Dull
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I am dull. My hair is dull and my shoes are dull. My personality is dull, too. If my life were a knife, it wouldn't cut gravy.

I am an agent for a secret branch of the government. My training class just graduated, in fact, and I was dullest in my class. After receiving our certificates, we were asked if anyone cared to volunteer for a dangerous assignment. My hand was up first, but I was overlooked because I was so dull. What the job called for, though, was a very covert operator, someone who would blend in and be ignored, and everyone else in my class was too vital and interesting. My supervisor said, "There must be someone," and went through the class one-by-one. I was the last one looked at, even though my name was first alphabetically. I got the job easily after that; in fact no one could believe I was in the agency.

  
 
The assignment was to be a bodyguard to a visiting prince. The prince wanted a bodyguard for status reasons, but at the same time, didn't want anyone hanging around him. He wanted to be alone but not alone, particularly when he flossed his teeth, was the way he phrased it. I told my supervisor I would be dull, and that he wouldn't know I was there. My supervisor said, "Uh-huh," and looked uninterested. But I had my first mission.

I shadowed the prince to a tractor pull exhibition he wanted to see, and it was a good thing I did. Two guys with guns and false beards tried to abduct him at the beer stand, but when they saw me step out of the crowd with my badge out, they froze in boredom and I arrested them easily. Instead of thanking me, the prince paid for his 12-ounce and returned to his seat, yawning. But that was all the thanks I needed.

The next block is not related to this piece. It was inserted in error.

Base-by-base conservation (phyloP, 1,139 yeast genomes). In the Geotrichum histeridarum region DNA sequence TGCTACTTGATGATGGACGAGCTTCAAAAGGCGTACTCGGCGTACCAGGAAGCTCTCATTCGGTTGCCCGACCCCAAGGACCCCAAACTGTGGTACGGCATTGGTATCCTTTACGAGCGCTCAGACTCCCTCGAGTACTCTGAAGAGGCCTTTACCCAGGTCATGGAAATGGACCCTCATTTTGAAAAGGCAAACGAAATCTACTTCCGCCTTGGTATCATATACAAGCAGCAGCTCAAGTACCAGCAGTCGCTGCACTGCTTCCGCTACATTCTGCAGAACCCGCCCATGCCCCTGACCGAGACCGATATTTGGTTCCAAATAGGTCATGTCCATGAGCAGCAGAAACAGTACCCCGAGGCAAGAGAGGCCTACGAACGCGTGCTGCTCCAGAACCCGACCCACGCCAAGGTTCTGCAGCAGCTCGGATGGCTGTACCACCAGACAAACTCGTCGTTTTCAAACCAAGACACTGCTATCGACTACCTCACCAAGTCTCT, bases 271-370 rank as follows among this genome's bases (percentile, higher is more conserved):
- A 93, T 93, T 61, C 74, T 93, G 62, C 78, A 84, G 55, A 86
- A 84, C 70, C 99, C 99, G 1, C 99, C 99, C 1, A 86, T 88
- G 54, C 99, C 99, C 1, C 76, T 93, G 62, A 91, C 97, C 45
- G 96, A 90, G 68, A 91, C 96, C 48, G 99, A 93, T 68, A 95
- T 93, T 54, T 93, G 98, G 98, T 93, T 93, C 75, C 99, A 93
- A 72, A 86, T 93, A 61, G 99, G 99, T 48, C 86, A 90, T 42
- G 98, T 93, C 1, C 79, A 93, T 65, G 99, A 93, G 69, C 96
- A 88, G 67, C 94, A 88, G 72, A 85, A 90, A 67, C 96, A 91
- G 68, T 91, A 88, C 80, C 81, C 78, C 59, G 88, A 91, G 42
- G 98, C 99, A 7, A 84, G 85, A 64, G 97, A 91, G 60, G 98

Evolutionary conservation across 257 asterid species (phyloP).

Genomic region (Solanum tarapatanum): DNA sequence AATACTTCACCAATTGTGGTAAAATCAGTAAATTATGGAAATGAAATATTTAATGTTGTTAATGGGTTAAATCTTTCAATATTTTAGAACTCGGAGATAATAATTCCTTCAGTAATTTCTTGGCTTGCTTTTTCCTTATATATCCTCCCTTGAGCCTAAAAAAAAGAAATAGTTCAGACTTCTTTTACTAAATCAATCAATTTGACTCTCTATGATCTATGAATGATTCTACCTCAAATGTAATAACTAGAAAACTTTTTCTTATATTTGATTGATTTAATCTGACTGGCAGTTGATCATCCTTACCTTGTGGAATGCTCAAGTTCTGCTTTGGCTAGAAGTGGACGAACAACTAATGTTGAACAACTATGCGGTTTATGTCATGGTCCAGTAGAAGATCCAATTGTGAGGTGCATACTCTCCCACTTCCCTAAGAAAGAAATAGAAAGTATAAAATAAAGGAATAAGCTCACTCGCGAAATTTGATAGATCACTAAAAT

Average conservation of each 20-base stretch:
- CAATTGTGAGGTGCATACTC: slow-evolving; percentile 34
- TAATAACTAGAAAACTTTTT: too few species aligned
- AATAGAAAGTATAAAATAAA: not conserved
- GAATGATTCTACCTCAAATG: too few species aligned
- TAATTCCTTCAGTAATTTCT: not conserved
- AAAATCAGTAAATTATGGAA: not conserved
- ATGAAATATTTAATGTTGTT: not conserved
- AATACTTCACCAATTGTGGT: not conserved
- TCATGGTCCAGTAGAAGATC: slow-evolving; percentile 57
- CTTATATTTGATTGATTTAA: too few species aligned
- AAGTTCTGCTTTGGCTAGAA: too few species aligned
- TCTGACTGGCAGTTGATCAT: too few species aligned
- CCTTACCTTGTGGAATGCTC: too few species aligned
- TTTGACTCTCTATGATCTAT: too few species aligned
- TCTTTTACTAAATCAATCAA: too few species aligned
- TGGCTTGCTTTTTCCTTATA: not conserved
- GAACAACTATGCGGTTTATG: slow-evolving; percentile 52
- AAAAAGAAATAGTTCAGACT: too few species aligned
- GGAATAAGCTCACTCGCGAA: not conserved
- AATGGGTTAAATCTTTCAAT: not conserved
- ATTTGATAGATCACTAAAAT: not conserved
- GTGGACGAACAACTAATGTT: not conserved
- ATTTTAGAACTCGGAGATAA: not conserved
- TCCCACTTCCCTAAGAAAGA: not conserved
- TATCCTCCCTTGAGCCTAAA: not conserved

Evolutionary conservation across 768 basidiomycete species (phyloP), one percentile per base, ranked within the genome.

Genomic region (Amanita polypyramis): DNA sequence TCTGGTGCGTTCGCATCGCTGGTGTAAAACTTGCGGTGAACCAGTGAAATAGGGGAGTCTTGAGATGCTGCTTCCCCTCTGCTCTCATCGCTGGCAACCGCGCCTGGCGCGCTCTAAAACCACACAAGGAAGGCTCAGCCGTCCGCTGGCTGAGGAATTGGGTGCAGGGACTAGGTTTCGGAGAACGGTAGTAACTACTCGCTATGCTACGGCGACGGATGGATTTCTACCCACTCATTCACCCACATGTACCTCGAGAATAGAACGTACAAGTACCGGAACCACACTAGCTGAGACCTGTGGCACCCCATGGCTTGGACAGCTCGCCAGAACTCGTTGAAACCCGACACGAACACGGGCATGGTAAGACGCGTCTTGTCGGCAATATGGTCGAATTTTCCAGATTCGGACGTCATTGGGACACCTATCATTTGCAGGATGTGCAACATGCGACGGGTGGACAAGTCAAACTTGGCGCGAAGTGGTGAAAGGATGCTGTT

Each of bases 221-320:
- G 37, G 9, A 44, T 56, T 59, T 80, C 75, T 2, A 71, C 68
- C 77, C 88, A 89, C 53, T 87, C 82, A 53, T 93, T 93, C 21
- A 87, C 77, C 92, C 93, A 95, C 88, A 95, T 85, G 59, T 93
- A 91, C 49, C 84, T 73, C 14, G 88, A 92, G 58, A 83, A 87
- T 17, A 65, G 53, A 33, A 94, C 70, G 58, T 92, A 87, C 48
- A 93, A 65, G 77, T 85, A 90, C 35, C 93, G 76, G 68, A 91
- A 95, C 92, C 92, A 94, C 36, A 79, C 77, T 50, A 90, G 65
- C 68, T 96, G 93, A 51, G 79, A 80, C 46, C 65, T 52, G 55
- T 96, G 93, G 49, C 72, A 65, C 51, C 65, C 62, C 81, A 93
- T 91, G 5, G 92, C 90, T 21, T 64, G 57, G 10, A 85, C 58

The way I got promoted to agent first class, despite my dullness, makes a dull story. My problem was that I could never rise in my career since no one noticed me. I was so dull I was invisible. So when the agent first class job became available, I started a rumor that I already had the position locked up. The other applicants heard the rumor and lost all interest in the job, in me, in everything. The mere mention of my name was enough to narcotize the most energetic and self-promoting of them. So I got the promotion, and now when other agents pass me in the hall they call me sir, if they notice me at all. To get them to at least look at me, I explode firecrackers in my breast pocket and wave a handkerchief wildly. This helps but is no guarantee.

Further details of my life and exploits would only be duller than what I have already related. I could make daring behind-the-lines rescue operations and thrilling assassination attempts sound as dull as making a sandwich or buying a bus ticket. Stories I have that, if properly told, should curl your hair or turn it gray, would in my telling seem as soporific as an opera or the endless pitch of a life insurance salesman. So I'll sign off here, though even that is dullness itself.

The End

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